There's so much in your last answer that makes me want to return to your poems. Let's start with the longer poems: What draws you to Notley and Olson's two big books? Can we ever expect a 350-page poem from you?

I'm drawn to Olson and Notley because they pay attention to the energy of speech, to the turns of syntax, and the rhetorical happenings of a poem or poems. I'm interested in the perspectives they explore and how the poems work in a public sphere. I'm particularly drawn to Notley because of her feminist concerns.

Will I write an epic? Probably not but you never know.

How did Phillip Troussel come to do drawings for Your Ancient See Through? And do you think you'll include drawings from him or anyone else in your new book? Do you do much collaboration with visual artists?

We were introduced to Philip by Ed Dorn. When he learned that we were moving to Austin, Ed gave Dale Smith (a poet, critic and my partner) a contact name for a poet here, John Herndon. We hadn't called John yet, even though we had been here for a year; it was just one of those things. Then one morning Dorn called Dale -- and this was when Ed was very ill -- and asked had he called John yet? Which was such an act of generosity, really.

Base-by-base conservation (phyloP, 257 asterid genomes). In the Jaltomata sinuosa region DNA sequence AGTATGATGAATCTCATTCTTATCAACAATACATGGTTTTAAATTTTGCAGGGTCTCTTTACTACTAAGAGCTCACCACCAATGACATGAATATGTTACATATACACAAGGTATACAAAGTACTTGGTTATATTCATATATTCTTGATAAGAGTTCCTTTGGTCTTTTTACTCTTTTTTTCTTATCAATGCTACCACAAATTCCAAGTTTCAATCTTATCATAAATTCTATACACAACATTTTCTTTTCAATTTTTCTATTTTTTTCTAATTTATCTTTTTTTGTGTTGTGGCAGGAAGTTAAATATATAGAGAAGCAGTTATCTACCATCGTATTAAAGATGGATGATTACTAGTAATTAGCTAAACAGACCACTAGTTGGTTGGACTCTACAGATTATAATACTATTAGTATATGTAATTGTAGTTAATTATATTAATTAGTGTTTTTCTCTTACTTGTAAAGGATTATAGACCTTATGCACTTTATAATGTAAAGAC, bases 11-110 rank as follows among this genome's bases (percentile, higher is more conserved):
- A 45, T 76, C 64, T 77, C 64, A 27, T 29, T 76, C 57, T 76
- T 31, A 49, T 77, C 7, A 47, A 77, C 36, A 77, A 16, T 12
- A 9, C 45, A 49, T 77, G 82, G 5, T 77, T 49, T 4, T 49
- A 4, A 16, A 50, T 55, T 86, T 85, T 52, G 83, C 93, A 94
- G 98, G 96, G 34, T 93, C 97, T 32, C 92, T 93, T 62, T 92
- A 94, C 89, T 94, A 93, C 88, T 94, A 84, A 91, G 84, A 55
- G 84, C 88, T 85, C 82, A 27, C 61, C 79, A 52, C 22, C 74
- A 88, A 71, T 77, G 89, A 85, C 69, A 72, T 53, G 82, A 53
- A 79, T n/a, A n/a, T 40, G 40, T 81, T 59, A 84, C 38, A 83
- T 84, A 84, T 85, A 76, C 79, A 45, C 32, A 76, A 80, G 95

John introduced us to Peggy Kelly, a poet who had studied with Robin Blaser. Peggy introduced us to Philip as well as her partner the painter RJ Oehler. Both he and RJ had been friends with the late Harvey Brown, the poet behind Frontier Press -- Philip had drawn the cover for Dorn's winterbook that Harvey had published.

Philip is a terrific painter and has an amazing mind for poetry, anthropology, trees, hermetic traditions. He has been studying Blake and Olson for more than two decades; he studied with Frankenthaler in the late sixties, etc. So the collaboration came out of our friendship and our love of poetry and my love for him and for his paintings. We also collaborated on *Parrot Drum*; it was one of Renee Gladman's Leroy books with Japanese binding. It turned out very lovely. Right now, Anna Fulford of Macaw Macaw Press (in Tucson) has arranged a collaboration for me with the Tucson artist Mary Marbourg for a fine arts book (accordion).

I haven't thought about drawings for the next full length book.